To be sure, southern politicians have spoken out against the UAW. Tennessee’s governor, Bill Lee, said, “It would be a big mistake for [the VW] workers to risk their future” by unionizing. Alabama’s governor, Kate Ivey, wrote, “Alabama has become a national leader in automotive manufacturing, and all this was achieved without a unionized workforce … Unfortunately, the Alabama model for economic success is under attack.”

Fain fired back, saying that Ivey “dared to say that the economic model of the south is under attack. She’s damn right it is! It’s under attack because workers are fed up with getting screwed.”

Shawn Fain, president of the UAW, during a Senate committee hearing in Washington DC in March. Photograph: Bloomberg/Getty Images

Under Fain, the UAW has abandoned its top-down style of organizing, and that has increased the union’s chances of winning. The UAW has let rank-and-file VW and Mercedes workers take far more control of their campaigns They fanned out quickly to collect pro-union cards, and the VW plant has 300 volunteer organizer captains.

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“The UAW has clearly taken a very creative, grassroots, militant approach to organizing and collective bargaining,” said Daniel Cornfield, a sociology professor at Vanderbilt University in Nashville. “That’s a huge change.”

Another big change is that the UAW has gone far to shed its reputation for corruption. A corruption scandal in which UAW officials embezzled more than $3m and two former UAW presidents were sentenced to prison helped cause the UAW’s loss at VW in 2019. As a result of the scandal, the UAW agreed to have a federal monitor, and for the first time it established direct election of its president. Fain, an insurgent, won on an anti-concessions, anti-corruption platform.

“I think Fain is a great guy,” said Kelcey Smith, a paint shop worker at the VW plant. “I believe in his vision for the union. He supports the workers.”

Smith is very impressed by what Fain and the UAW achieved in their showdown with Detroit’s automakers. When the UAW lost at Volkswagen in 2014 and 2019, Smith said, “the union didn’t have anything on its plate for workers to look forward to. With what they accomplished with the big three, we feel they can accomplish that in the south.”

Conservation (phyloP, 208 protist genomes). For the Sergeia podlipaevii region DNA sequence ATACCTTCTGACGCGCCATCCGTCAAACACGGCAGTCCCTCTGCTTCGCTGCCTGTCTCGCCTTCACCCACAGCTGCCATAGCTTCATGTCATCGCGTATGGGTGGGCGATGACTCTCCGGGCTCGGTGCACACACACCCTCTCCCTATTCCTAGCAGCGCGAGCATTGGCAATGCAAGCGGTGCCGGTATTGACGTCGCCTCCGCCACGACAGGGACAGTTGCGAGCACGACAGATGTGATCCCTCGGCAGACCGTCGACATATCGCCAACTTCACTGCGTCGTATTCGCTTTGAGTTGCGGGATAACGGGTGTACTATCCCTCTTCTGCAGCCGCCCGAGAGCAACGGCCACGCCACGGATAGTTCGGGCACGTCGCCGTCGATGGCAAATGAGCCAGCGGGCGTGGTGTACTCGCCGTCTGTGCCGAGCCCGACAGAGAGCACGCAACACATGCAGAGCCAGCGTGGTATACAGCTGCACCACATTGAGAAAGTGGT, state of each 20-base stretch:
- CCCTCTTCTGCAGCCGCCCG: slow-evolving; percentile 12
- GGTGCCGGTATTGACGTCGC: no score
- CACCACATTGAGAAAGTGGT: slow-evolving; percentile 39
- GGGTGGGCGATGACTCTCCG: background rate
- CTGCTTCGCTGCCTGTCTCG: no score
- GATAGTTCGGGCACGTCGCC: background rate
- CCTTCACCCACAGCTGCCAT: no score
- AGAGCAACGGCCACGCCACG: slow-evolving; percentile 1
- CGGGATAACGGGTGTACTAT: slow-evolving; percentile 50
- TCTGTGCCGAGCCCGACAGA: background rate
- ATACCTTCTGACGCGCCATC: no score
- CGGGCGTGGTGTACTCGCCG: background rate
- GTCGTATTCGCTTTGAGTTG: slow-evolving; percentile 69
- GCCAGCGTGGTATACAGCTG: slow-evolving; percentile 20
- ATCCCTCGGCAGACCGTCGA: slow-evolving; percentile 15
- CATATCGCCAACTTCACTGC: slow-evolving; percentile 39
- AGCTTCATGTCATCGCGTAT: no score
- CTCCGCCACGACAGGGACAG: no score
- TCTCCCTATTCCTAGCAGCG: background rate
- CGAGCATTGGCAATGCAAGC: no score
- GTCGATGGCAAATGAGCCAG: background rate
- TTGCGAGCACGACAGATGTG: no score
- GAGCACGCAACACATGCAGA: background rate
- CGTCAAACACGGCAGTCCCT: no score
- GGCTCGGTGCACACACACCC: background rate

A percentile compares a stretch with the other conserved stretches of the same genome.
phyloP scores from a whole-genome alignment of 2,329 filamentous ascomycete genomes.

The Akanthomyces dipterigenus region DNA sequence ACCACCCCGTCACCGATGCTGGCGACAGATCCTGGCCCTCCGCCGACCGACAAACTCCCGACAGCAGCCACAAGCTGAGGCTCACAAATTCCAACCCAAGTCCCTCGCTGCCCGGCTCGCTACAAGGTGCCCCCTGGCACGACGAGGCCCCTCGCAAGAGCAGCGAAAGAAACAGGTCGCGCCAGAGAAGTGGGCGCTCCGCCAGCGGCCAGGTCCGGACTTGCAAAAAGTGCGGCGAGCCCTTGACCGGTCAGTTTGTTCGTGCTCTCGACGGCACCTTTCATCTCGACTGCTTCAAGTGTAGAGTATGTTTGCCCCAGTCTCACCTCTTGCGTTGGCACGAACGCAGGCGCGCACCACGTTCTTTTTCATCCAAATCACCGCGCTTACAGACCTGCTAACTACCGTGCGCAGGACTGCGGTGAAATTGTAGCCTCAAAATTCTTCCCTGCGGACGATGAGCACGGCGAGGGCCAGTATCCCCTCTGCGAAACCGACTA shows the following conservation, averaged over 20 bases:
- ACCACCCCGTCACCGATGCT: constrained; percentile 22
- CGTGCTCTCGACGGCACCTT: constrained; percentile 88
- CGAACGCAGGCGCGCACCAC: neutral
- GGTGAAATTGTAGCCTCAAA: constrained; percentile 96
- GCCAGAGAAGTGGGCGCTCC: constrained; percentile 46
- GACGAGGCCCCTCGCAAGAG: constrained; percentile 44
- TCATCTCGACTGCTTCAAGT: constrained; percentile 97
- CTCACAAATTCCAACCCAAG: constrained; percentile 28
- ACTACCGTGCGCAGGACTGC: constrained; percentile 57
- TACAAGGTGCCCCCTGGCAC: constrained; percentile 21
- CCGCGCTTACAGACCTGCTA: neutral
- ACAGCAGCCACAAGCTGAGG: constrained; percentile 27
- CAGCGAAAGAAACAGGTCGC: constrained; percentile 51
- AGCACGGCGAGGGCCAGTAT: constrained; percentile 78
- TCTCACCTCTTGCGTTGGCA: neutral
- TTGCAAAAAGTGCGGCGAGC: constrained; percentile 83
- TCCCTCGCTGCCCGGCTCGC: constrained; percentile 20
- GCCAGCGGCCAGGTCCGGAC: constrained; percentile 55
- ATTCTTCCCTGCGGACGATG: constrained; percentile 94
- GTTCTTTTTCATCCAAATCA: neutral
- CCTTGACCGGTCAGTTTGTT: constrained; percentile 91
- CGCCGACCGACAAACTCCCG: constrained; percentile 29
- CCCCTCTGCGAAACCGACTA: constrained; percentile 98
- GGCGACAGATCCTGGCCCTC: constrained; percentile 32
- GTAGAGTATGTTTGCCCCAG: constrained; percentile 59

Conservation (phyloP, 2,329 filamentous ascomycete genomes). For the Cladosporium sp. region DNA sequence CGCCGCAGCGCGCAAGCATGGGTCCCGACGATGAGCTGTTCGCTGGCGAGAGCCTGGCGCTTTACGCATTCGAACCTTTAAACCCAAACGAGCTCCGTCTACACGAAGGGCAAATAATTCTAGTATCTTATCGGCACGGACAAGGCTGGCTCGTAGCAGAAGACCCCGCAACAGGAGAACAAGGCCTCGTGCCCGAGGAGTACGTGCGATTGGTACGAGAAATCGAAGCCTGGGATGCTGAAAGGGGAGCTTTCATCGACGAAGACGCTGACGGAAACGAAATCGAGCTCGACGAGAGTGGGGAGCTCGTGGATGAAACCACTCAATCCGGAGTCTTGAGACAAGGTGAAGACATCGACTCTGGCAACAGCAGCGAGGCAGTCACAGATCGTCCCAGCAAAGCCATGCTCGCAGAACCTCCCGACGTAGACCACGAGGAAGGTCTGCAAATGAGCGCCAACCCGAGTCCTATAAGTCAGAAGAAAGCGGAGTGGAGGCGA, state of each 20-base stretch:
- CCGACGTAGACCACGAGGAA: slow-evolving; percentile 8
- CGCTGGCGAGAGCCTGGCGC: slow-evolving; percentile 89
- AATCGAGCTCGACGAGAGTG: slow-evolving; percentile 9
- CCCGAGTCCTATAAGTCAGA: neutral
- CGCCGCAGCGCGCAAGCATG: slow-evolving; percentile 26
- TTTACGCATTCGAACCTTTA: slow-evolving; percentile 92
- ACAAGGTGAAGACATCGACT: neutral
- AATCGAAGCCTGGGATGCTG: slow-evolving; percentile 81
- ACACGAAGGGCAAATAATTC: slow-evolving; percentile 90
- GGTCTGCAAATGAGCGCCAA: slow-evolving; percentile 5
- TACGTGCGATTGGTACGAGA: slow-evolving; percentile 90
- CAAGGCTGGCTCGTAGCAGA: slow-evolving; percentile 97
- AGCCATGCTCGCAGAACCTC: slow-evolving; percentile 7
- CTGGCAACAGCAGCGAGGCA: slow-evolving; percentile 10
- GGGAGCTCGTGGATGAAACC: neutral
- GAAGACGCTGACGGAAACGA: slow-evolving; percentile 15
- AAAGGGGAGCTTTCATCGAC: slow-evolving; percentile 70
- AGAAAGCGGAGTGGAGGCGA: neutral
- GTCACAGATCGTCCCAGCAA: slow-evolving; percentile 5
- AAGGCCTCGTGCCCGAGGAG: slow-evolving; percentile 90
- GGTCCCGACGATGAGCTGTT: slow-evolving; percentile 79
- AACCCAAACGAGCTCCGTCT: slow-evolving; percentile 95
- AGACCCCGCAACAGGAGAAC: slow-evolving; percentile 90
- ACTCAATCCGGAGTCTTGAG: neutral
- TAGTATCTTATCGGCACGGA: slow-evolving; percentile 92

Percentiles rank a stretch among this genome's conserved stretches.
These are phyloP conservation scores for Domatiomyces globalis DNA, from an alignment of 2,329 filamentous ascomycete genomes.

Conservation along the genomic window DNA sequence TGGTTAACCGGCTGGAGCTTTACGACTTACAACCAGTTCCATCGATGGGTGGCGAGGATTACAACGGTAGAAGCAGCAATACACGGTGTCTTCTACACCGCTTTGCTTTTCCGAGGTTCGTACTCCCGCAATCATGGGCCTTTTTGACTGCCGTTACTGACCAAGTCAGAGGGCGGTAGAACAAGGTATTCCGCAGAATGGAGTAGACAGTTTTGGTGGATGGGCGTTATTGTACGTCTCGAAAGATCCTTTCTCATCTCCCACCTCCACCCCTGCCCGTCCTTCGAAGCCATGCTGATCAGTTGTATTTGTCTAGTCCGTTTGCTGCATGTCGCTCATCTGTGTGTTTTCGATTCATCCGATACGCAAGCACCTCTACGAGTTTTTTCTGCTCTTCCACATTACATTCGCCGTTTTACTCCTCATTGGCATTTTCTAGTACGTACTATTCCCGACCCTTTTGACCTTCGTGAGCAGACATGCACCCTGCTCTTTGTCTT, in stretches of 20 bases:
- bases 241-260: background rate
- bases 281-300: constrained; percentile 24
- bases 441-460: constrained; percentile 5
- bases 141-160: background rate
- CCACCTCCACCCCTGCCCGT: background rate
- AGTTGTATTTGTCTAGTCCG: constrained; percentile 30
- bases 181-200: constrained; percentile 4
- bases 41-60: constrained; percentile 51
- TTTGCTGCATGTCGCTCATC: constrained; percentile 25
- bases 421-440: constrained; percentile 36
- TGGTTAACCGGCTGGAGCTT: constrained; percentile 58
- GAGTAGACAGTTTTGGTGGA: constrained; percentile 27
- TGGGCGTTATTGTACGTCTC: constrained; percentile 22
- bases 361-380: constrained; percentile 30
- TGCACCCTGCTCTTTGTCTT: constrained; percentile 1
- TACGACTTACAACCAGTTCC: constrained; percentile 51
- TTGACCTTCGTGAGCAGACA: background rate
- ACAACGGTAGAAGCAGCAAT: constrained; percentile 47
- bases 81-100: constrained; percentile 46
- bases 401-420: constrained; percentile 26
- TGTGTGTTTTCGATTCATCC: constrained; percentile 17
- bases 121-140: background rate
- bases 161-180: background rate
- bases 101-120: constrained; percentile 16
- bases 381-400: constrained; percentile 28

Daiquiri Steele, an employment law professor at the University of Alabama, sees some important changes in the south. “People in Alabama are starting to see that the union can win,” she said. “At one point, it would have been unheard of, an exercise in futility. I don’t think it’s being perceived that way any more. With social media, people now have more access than ever to people who live outside the south. They can see that people in unionized settings have so much more than they have. That can influence people to say, ‘How can I go about getting this, too?’”

At Volkswagen, a big issue is that many workers receive between 96 and 144 hours of paid time off a year (about 12 to 18 full-time days), but when VW closes the plant for a week or two during the year for maintenance, workers must use their paid time off if they want to be paid for those days the plant is closed. VW workers also complain that they don’t receive paid sick days.

At Mercedes, workers complain that the Vance plant adopted a detested two-tier wage system in January 2020 and offered little in the way of raises for several years. After the union drive started, Mercedes ended two-tier and announced long-awaited raises. Nonetheless, VW and Mercedes workers remain upset that they earn several dollars less an hour than UAW members.

“One thing we say is, ‘End the Alabama discount,’” said Kimbrell, the Mercedes worker. “We have shown we can build cars as good as anybody in the world. The time is over when companies can just go to the south and pay people less money and treat them worse. We’re sending the message, ‘Come on down. Take advantage of the skills our workers offer, and we’ll help you make profits. But if you come down, don’t take advantage of the workers down here. End the discount.’”